Remembering November 17

On November 14th 1973 students at the Athens Polytechnic took over the university and started to broadcast a pirate station rebelling against the CIA funded military junta, which had been in power since 1967.

The former elections had brought in social democrats and socialists into power with the conservative party coming third and second despite a complete repression campaign.

So in 1967 a coup took place and a new form of oppression took place,  involving torture, murder, the banning of certain types of music, the banning of books bigger than a certain thickness and any connection to the Communist Party. There were tanks and soldiers on the streets and often curfews were put in place whenever the dictators believed there was a state of emergency. Anti-government media whether TV, newspapers, pamphlets or radio was banned and terror reigned through the streets as mass arrests would take place. Many people, including my father and composer Mikis Theodorakis would be exiled and forced to flee from Greece.

The students at Athens Polytechnic were joined by others from Athens streets and soon the army surrounded the university. The protesters barricaded themselves inside, locking the gates, but on November 17th the order was given by the Junta to attack. The army sent in a tank crushing many students under the gate as it drove over it and then soldiers went in shooting at the protesters. Dozens were killed and over a thousand wounded as the Junta supressed the uprising which came to be known as the “Athens Polytechnic Uprising”. The event would become an embarrassment to the United States and Britain who supported the dictators and they would finally withdraw their funding, causing the Junta to fall.

Afterwards democracy was restored, however the Conservative Party, backed by the same powers who had backed the Junta, won the first election using their favourite campaign slogan: “Vote For Us Or The Tanks Will Return”.

Alexandros Giotopoulos a student, who had gone underground in 1971, started a group called ‘November 17’ in order to fight against imperialism and capitalism in Greece. They were responsible for dozens of assassinations on American, British and Turkish officials, as well as Greek politicians who were seen as puppets to imperialism.

In 1981 Greece joined the European Union and the Greek people would be fooled into thinking that now they could shake of the chains of centuries of colonisation and neo-colonisation and become a coloniser themselves. A vast modernisation process took place, financed mainly by German and French banks and Greece would quickly become a “1st World” nation.

However, a financial crisis hit the country; the banks in Greece were bailed out by France and Germany who in return demanded a massive austerity program. The NHS was sold and now many people rely on charity to get the medicine they need, Public Housing was sold, leaving over a million people kicked out their house and mass unemployment meant that a third of Greeks now rely on soup kitchens and charities in order to feed themselves. Germany and France, along with Britain and America, are taking control of the country.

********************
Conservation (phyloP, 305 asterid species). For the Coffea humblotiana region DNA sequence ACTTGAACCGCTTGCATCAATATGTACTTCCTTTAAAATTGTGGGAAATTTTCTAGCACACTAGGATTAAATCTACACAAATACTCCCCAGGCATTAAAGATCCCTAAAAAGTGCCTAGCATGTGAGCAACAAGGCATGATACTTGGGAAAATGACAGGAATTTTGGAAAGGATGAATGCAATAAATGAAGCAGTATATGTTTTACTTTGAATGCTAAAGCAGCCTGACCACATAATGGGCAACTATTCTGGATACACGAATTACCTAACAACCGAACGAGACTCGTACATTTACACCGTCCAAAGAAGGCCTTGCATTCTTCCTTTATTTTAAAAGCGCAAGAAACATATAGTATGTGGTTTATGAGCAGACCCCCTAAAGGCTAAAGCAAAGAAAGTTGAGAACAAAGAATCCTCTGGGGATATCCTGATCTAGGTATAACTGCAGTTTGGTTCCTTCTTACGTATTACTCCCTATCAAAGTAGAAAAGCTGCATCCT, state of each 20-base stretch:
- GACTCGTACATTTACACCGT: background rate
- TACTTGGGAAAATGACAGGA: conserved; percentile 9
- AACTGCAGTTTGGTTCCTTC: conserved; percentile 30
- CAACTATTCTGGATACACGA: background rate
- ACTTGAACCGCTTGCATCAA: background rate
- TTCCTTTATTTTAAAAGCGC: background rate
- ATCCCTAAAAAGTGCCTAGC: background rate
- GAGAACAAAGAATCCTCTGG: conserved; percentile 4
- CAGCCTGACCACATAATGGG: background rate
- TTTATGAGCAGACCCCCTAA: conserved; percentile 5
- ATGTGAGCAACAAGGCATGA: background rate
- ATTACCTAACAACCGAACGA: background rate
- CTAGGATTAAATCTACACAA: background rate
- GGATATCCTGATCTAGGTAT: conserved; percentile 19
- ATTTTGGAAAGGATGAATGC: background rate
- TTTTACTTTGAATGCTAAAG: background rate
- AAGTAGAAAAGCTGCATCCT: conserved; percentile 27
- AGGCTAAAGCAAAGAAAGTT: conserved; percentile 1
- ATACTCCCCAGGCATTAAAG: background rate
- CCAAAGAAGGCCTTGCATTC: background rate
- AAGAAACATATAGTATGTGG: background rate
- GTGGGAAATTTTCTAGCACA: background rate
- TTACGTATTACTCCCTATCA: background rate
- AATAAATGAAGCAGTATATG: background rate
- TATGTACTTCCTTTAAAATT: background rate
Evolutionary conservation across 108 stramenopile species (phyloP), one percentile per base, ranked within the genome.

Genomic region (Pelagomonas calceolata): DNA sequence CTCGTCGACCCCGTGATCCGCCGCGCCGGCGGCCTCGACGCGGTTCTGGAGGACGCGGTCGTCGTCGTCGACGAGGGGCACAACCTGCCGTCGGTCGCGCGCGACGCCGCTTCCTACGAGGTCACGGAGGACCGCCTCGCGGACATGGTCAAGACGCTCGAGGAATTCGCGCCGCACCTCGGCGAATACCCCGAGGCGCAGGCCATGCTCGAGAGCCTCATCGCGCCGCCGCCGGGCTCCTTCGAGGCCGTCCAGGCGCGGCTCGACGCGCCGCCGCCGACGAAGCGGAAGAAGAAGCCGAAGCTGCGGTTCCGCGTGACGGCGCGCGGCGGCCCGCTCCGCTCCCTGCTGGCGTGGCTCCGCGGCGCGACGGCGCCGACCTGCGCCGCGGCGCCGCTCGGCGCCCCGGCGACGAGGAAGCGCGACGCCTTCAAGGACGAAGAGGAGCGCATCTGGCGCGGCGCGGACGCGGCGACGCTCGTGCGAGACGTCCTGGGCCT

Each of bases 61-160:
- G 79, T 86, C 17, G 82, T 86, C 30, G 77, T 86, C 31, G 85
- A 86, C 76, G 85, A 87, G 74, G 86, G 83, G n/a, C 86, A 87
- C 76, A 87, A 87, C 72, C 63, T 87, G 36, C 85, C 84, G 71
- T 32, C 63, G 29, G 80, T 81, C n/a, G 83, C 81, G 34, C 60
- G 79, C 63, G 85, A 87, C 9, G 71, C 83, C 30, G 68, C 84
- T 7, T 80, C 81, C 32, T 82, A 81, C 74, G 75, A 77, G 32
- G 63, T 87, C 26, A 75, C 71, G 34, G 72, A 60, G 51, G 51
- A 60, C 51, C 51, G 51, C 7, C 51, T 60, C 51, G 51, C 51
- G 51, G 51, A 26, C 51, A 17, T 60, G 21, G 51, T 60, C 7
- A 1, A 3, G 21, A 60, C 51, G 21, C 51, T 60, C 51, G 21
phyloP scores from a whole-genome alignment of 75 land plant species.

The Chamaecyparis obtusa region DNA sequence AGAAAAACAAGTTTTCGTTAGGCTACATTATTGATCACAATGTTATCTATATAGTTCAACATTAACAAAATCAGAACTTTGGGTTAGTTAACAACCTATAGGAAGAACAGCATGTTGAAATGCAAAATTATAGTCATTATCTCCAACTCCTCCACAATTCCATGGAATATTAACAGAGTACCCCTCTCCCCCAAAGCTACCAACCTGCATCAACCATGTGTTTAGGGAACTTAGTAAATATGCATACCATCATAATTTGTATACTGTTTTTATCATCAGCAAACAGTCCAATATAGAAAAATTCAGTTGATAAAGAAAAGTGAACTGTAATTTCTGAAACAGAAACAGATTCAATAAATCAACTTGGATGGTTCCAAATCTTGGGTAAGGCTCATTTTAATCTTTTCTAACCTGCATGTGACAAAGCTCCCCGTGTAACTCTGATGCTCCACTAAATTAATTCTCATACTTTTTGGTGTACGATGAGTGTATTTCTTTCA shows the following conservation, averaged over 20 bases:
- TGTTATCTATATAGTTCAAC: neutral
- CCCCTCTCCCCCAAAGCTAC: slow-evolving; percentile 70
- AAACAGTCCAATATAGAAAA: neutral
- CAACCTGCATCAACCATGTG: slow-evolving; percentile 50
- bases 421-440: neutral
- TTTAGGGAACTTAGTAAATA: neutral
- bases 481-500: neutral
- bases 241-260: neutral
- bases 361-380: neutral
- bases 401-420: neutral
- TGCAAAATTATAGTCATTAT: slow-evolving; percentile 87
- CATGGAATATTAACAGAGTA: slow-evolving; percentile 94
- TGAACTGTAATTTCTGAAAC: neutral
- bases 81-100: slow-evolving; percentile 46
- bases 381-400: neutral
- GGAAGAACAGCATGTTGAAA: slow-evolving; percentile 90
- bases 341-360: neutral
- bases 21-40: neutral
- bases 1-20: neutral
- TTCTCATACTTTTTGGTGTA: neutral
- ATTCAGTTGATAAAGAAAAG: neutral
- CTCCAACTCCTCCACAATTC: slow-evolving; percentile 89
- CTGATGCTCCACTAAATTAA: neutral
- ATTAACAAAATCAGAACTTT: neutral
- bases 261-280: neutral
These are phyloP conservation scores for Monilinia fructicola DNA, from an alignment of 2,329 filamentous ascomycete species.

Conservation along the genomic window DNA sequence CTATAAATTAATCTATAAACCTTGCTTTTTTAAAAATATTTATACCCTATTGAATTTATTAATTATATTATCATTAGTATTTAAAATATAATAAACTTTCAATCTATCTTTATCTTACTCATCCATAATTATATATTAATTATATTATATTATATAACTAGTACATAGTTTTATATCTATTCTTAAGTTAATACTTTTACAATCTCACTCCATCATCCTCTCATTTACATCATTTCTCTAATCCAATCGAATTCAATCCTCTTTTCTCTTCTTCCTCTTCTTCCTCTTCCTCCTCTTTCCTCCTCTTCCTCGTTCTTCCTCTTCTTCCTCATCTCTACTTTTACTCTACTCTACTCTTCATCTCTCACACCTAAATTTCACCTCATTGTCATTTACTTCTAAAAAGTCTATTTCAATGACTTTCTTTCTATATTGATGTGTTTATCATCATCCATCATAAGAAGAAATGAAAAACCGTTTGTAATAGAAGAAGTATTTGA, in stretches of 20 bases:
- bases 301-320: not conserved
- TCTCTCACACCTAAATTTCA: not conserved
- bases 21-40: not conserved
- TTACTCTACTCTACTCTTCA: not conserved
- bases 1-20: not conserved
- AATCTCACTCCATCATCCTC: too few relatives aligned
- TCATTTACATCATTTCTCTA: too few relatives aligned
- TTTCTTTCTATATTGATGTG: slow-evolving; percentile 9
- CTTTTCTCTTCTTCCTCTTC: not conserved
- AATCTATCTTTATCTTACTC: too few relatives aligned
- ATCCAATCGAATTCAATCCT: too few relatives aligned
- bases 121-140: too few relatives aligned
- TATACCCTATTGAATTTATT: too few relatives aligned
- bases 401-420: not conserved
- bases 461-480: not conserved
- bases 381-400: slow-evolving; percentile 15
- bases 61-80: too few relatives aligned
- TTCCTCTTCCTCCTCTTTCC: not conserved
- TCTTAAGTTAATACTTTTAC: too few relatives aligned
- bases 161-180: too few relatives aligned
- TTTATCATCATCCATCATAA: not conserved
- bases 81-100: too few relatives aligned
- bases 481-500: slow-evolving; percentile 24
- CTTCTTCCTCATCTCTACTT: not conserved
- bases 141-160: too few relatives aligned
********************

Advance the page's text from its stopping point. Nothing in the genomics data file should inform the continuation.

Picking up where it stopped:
Only a few days ago a peaceful protest in commemoration of the Athens Polytechnic Uprising was attacked by riot police (video below), drawing inevitable parallels, which embarrassed the current Greek government.

The Greek Party ‘Coalition of the Radical Left’ or ‘SYRIZA’ is ahead now in the polls, a party that was only started in 2004, and before the crisis, could only muster 15 seats at the most in parliament. They have promised to reject all austerity and blackmail the European Union into making a new plan. The party’s young and charismatic leader Alexis Tsipras is inspired by Hugo Chavez who he had met a few times in the past and even called his ‘personal hero’. The idea of Socialism being implemented through a democratic system set up to keep corporations in power has been a proven method in Venezuela and Bolivia, and is spreading across Latin America, could it be implemented in an EU country?

Putin has told Tsipras that Russia will be a vanguard for Greece and if Tsipras truly wants to create a replica of Venezuela, it will finally have to tap into the largest untapped oil and gas fields in the world, which are currently in the Aegean and Ionian seas. The fear is that if Greece moves too fast the Western powers will send Erdogan in, whose hungry imperialist aims have their eyes set on some of Greece’s islands.

It seems clear that Syriza would be a great party for Greece and could cause a ripple effect all over Europe, causing them to find the confidence to vote in leftwing parties as well. The question is: How will this affect the Global South nations? Tsipras has said he intends to stay in the European Union if he can get Angela Merkal to agree to his terms and has not mentioned whether or not he will take Greece out of NATO, maybe out of fear that fellow NATO member Turkey will have nothing to stop its imperialist intentions on Greece, which include much of the oil around the sea between the two nations.

Tsipras has been quiet on many issues, however, with the history of what happened to Chavez with the coup attempt many say that is a wise move. I stay optimistic that Syriza can be a change for the good in the world, but still remain wary.


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